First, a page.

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Russian drone attack kills 7 in Odesa, Ukraine says

Ukrainian forces face major supply shortages
Ukrainian forces face major supply shortages 02:36

Seven people were killed when debris from a Russian drone hit an apartment block in the southern Ukrainian port city of Odesa overnight, Ukraine's State Emergency Service said Saturday. A 3-month-old baby was among the dead.

A further eight people were injured, authorities said.

Odesa regional Gov. Oleh Kiper said the Shahed drone was shot down by Ukrainian air defenses, and that the falling debris hit the apartment building.

Ukraine's Armed Forces reported that the Odesa region was attacked by eight drones, of which seven were shot down by air defenses.

Russian drone attack on Odesa
Rescuers remove the rubble from a section of a residential building destroyed by a Russian drone strike in Odesa, Ukraine, on March 2, 2024. A drone hit a block of flats, destroying a section with 18 apartments. Several people were killed.  Ukrinform/NurPhoto via Getty Images

Across the country, air defenses shot down 14 of 17 drones launched against Ukraine, according to the armed forces.

Kharkiv regional Gov. Oleh Syniehubov reported Saturday morning that over 20 settlements in the eastern Ukrainian province had sustained Russian artillery and mortar attacks, while high-rise buildings in the regional capital, also called Kharkiv, were damaged by a drone attack.

He said there were no casualties, but that three people suffered an "acute stress reaction."

In the partly-occupied Kherson region, Russian artillery shelling killed a 53-year-old man on Saturday morning, the Kherson regional prosecutor's office said.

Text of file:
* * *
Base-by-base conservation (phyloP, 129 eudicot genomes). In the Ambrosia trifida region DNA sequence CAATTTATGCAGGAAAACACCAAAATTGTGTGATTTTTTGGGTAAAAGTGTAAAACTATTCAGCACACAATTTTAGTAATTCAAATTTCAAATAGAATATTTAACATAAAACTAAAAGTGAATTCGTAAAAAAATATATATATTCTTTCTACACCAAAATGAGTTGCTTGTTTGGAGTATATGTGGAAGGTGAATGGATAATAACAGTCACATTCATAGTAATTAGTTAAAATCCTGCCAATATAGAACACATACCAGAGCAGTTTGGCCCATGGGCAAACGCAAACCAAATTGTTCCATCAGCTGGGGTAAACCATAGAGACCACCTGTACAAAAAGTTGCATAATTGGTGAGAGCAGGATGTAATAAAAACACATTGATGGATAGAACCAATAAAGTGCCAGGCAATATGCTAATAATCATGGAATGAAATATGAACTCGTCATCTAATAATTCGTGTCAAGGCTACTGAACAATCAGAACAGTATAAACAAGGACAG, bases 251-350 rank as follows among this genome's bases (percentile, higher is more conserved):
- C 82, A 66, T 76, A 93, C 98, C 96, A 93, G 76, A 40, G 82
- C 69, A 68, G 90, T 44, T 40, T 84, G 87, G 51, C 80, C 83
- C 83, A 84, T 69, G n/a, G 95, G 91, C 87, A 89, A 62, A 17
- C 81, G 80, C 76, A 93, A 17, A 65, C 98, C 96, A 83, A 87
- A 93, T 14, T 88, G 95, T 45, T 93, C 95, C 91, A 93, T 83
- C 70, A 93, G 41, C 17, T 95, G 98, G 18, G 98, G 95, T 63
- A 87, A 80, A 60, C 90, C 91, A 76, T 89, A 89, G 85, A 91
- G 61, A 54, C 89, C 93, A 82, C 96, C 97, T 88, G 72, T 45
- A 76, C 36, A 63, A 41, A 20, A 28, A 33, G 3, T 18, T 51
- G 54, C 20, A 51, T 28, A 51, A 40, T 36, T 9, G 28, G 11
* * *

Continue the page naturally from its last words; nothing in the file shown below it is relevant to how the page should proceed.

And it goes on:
In Russia, a drone crashed into an apartment building in St. Petersburg on Saturday morning, according to Russian state news agency RIA Novosti.

Six people received medical help after the explosion rocked the building, the agency said, citing the press service of the city's health care committee.

The Mash news site said that the apartment building was hit by a Ukrainian drone. The Associated Press could not verify this claim.

The site published videos appearing to show the moment the apartment building was struck, showing a strong flash of light engulfing one side of the building and fragments of debris flying into the air. Another video showed car alarms going off.

Russia's Defense Ministry has not commented on the incident.

In Russia's Bryansk region, bordering Ukraine, an investigative team came under attack by a Ukrainian drone, according to the Russian Investigative Committee. Two members of the team were wounded and two others suffered shock, the committee wrote on Telegram.

Ukrainian forces face major supply shortages

Saturday's Odesa drone attack comes as Ukrainian troops are rationing ammunition and salvaging parts in order to keep up the fight against Russia.

Ammunition stocks are dangerously low on the eastern frontlines, along with other crucial supplies needed to keep the war effort moving. 

CBS News was taken to an undisclosed wooded location not far from the battlefield, where a small team of mechanics have been working around the clock to fix damaged Humvees. It's like a triage for battle-worn military vehicles. 

They have put more than 100 of these American-made vehicles back into the fight in the month of February alone. 

The vehicles that cannot be saved are stripped down for spare parts. Ukrainian soldiers cannot afford to waste a single thing, cannibalizing radiators, drive shafts and suspension springs.

They are a maintenance, repair and overhaul unit, modeled on a U.S. military system they were trained under.

Maj. Ihor, the MRO unit's commander, tells CBS News that that lately, it's been getting "more and more difficult" to get new parts for these vehicles.

"We critically need more parts," he says. 

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